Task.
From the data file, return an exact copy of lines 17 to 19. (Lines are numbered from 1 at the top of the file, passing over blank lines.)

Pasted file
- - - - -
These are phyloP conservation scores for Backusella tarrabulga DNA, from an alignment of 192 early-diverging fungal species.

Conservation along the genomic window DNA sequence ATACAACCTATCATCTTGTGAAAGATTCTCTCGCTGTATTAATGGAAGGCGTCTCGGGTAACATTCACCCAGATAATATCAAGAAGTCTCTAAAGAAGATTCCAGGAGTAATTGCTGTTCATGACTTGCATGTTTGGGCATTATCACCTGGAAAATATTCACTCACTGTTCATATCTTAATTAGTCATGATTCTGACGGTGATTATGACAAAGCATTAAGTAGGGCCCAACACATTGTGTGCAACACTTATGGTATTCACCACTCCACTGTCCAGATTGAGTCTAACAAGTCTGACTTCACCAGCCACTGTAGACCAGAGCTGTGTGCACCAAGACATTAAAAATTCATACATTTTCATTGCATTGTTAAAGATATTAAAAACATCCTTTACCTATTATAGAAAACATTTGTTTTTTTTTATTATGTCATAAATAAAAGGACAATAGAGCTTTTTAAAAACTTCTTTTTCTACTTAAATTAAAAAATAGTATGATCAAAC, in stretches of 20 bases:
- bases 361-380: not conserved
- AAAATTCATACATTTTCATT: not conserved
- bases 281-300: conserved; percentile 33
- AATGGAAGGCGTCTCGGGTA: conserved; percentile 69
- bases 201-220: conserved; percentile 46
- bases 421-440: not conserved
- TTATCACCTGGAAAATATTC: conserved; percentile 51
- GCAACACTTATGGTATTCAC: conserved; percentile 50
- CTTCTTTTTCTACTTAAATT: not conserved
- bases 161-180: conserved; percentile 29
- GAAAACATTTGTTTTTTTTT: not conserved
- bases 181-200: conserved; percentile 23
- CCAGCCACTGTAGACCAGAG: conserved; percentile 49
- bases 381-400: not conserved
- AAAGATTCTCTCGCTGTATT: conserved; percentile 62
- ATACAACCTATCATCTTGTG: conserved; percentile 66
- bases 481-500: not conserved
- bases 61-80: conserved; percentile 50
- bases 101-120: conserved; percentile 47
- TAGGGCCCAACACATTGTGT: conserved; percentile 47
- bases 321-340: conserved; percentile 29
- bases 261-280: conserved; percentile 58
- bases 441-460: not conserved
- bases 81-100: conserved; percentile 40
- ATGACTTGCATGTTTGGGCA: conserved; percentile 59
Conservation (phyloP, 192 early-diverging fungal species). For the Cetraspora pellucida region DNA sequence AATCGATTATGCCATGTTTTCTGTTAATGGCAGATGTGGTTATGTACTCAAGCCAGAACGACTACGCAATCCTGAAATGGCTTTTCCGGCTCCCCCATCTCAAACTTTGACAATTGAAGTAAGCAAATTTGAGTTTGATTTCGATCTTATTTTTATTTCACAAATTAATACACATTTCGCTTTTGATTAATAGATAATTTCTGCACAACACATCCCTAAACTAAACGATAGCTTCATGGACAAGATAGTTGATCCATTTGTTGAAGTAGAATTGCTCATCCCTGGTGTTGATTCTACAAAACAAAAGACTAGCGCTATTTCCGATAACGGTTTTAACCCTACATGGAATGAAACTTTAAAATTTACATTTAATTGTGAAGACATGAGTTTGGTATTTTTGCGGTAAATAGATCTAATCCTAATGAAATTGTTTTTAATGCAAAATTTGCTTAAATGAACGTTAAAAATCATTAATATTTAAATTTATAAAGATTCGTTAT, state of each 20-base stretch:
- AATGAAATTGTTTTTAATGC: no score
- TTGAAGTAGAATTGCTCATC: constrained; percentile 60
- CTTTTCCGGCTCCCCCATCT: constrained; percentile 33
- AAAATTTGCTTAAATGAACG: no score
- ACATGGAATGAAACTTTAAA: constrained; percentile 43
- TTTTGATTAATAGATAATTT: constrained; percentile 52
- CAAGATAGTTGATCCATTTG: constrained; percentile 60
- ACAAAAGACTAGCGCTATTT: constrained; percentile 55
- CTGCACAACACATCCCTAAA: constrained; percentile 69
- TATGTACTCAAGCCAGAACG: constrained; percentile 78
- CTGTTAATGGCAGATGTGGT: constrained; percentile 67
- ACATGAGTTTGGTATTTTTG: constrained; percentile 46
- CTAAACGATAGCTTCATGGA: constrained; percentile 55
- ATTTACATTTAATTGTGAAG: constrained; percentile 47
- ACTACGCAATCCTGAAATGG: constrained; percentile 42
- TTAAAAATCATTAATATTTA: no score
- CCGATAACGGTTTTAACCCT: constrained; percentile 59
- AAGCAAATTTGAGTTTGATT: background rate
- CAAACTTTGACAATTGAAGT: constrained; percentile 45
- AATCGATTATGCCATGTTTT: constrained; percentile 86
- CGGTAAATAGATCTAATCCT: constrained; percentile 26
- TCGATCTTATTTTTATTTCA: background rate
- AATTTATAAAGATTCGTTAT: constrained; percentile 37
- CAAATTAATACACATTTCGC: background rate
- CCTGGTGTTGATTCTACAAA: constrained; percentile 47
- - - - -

- AAAGATTCTCTCGCTGTATT: conserved; percentile 62
- ATACAACCTATCATCTTGTG: conserved; percentile 66
- bases 481-500: not conserved